Why H-1B Applications Get Denied

There are ten main reasons that the U.S. Citizenship and Immigration Services (USCIS) has given for its denial of H-1B applications for workers. These reasons could involve either employees or employers.

To avoid potential issues when applying for an H-1B work visa and keep the application process smooth, understanding what the petition will require can make sure that any problems are avoided from start to finish.

The Importance of Drafting a Good H-1B Petition

To draft a good H-1B petition, applicants need to have a good understanding of the industry, specific job requirements in place, and the various technical terms used in the position when describing certain tasks and duties. If an applicant fails to understand the job and what it entails, this could culminate in a weak petition even if the petition has the potential of being approved.

To help draft a better petition, keep in mind the following common reasons for denials following USCIS evaluation. Staying aware of all of the potential reasons for denials can assist with the petition drafting process. Even if all other requirements are met when drafting a petition, one weak area could result in a denial that leads to a lengthier process and the need to submit another petition.

1. Specialty Occupation

USCIS may deny an H-1B application if the petitioner failed to identify a position as a specialty occupation. Oftentimes, issues in this area occur with business or information technology positions in lesser-known occupations that USCIS doesn’t consider “Specialty Occupations” because of inadequate communication of job duties.

2. Beneficiary Qualifications

Applicants may fail to prove that a beneficiary is qualified to perform tasks and services in a specific specialty occupation.

3. Employee-Employer Relationship

Petitioners may neglect to establish that they had built a valued employer-employee relationship with the designated beneficiary by having the right to control the beneficiary’s work for the specific validity period requested.

4. Availability of Off-Site Work

The petitioner may have failed to establish that he or she has non-speculative and specific qualifying off-site assignments for the beneficiary, which would last for the duration of the validity period requested in the specialty occupation.

5. Availability of In-House Work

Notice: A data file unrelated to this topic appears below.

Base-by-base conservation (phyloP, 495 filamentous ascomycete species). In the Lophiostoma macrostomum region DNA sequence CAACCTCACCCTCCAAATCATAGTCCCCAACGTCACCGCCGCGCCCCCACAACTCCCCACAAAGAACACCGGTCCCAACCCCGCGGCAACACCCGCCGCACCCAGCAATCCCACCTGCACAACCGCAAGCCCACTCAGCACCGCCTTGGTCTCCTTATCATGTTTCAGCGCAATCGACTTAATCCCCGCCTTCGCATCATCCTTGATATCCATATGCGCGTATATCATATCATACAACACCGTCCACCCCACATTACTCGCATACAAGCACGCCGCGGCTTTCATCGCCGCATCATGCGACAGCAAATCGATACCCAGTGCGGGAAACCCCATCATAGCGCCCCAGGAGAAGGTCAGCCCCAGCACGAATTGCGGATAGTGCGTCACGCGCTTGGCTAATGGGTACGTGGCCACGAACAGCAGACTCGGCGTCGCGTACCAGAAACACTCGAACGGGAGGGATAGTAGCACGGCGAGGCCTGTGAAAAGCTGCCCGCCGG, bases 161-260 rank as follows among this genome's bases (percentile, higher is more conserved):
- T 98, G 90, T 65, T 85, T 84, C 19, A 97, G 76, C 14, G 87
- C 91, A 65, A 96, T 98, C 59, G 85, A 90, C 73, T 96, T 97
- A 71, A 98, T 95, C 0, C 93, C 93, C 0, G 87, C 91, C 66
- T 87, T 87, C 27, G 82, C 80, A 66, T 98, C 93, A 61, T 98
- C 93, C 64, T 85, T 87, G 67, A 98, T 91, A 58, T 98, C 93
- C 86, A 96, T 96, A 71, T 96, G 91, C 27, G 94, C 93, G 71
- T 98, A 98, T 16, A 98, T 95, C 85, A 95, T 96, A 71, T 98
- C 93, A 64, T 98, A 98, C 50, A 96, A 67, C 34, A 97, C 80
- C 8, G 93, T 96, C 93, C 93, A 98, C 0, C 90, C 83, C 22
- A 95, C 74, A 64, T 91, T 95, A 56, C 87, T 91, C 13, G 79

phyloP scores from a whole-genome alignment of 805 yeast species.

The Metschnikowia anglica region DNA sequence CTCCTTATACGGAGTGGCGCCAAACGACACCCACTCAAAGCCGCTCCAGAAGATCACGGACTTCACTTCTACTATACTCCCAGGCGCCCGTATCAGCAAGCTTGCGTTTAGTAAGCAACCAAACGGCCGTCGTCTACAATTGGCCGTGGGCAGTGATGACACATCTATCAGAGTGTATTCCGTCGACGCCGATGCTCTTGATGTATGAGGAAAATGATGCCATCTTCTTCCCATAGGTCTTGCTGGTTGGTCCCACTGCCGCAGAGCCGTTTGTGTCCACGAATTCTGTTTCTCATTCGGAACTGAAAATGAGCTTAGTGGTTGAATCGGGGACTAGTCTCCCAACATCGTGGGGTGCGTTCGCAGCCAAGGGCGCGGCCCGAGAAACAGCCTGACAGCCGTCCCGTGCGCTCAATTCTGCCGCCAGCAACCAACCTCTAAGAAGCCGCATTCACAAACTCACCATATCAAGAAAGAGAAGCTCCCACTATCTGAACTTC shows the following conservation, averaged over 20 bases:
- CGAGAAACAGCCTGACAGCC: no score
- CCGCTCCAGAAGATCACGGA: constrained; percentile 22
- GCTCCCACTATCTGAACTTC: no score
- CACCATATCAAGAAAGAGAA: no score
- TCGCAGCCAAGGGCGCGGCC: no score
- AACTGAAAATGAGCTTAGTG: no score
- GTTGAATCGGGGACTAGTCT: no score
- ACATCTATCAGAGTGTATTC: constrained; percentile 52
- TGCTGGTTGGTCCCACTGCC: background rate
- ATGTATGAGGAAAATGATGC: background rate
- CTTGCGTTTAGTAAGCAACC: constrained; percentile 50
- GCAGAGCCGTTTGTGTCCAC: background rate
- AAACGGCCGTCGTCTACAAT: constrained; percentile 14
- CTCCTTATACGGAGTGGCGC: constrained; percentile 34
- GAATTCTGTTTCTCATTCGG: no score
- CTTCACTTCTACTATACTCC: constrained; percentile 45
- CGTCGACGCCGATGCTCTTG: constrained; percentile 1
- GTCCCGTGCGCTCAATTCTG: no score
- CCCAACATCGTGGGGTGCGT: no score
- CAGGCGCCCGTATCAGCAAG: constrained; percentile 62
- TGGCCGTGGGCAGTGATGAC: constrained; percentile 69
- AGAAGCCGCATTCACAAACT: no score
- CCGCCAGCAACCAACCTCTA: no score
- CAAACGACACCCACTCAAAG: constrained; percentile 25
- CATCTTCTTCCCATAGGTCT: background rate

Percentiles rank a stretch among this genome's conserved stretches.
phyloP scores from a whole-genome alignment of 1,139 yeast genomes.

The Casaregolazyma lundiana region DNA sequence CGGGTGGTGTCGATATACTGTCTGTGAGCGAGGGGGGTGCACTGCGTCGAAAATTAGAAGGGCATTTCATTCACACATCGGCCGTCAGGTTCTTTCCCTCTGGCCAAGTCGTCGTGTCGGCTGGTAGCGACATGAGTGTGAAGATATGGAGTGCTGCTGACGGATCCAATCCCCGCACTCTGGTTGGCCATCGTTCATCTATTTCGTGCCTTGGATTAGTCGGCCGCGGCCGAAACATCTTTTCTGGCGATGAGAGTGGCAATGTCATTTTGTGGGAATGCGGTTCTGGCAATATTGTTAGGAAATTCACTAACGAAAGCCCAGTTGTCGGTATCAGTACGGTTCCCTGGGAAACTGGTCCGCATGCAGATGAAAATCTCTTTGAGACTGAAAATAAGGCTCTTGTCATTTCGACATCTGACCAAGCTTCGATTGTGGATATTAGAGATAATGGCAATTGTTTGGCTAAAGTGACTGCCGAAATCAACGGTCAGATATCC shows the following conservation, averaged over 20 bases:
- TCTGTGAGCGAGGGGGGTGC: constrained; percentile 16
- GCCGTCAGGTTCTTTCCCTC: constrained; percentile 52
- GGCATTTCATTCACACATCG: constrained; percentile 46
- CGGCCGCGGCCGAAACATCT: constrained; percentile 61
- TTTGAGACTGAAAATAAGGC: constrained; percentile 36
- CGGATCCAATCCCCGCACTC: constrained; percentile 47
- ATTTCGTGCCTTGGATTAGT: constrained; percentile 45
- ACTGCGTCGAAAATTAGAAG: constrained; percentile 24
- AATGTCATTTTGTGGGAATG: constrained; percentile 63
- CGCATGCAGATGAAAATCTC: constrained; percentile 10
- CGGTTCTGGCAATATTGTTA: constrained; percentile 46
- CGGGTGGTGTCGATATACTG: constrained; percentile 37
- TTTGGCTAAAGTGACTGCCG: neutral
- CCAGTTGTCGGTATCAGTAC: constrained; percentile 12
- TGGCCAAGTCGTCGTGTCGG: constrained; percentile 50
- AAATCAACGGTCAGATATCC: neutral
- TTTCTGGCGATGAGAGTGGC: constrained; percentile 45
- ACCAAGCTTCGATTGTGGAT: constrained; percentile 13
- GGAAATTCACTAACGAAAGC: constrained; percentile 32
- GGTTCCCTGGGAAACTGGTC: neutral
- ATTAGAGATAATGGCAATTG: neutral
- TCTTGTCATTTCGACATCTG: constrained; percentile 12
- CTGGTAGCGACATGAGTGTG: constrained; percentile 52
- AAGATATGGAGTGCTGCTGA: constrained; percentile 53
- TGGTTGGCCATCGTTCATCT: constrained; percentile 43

The petitioner may also fail to establish that they have specific and non-speculative assignments for in-house work for the duration of the validity period.

6. Maintenance of Status

Petitioners may also fail to establish that beneficiaries properly kept their status up-to-date.

7. Itinerary

Petitioners may not meet the specific itinerary requirement in place, which makes it necessary for petitioners to submit itineraries with petitions that require services to be performed in multiple locations. All itineraries are required to include the locations and dates of services to be provided.

8. AC21 and Six-Year Limit

Petitioners failed to establish that the beneficiary is eligible for AC21 benefits or could otherwise receive an H-1B extension as the visa reaches the six-year limit.

9. LCA Corresponds to Petition

The petitioners may not establish that they obtained a Labor Condition Application (LCA) that’s been properly certified, and they may also neglect to show that this LCA properly adheres to the requirements of the designated position and the petition’s specific terms.

10. Fees

Petitioners may not establish that they fully paid all fees pertaining to the H-1B.

Any of these reasons may be grounds for denial upon USCIS review, which makes it crucial to have a good petition in place.

Good petitions are now more important than ever as denial rates continue to increase. In fact, National Foundation for American Policy analyses of data around USCIS denials for H-1B employer petitions found that the denial rate saw a drastic increase to 32 percent from 6 percent from 2015. The analyses also discovered that the denial rate rose from 3 percent to 18 percent for individuals who are seeking extensions for H-1Bs. 

With such high denial rates, it’s important to draft a good petition that meets all of the USCIS requirements for approval. Creating a checklist including all of the necessary aspects can help make sure that every element is included in the final draft.

Getting Additional Help with Drafting H-1B Petitions

For more help with drafting a petition, working with an H-1B attorney can increase an applicant’s chances of success. With a high-quality H-1B petition that displays a comprehensive understanding of what the job entails, applicants can minimize the risk of denials.

Even if a business immigrant visa applicant takes the time to cover all of the necessary elements in a petition, there may be some aspects that they miss during the drafting process that could hinder their chances of approval. Having a professional with experience in these matters review the petition and ensure that it’s valid will help avoid denial.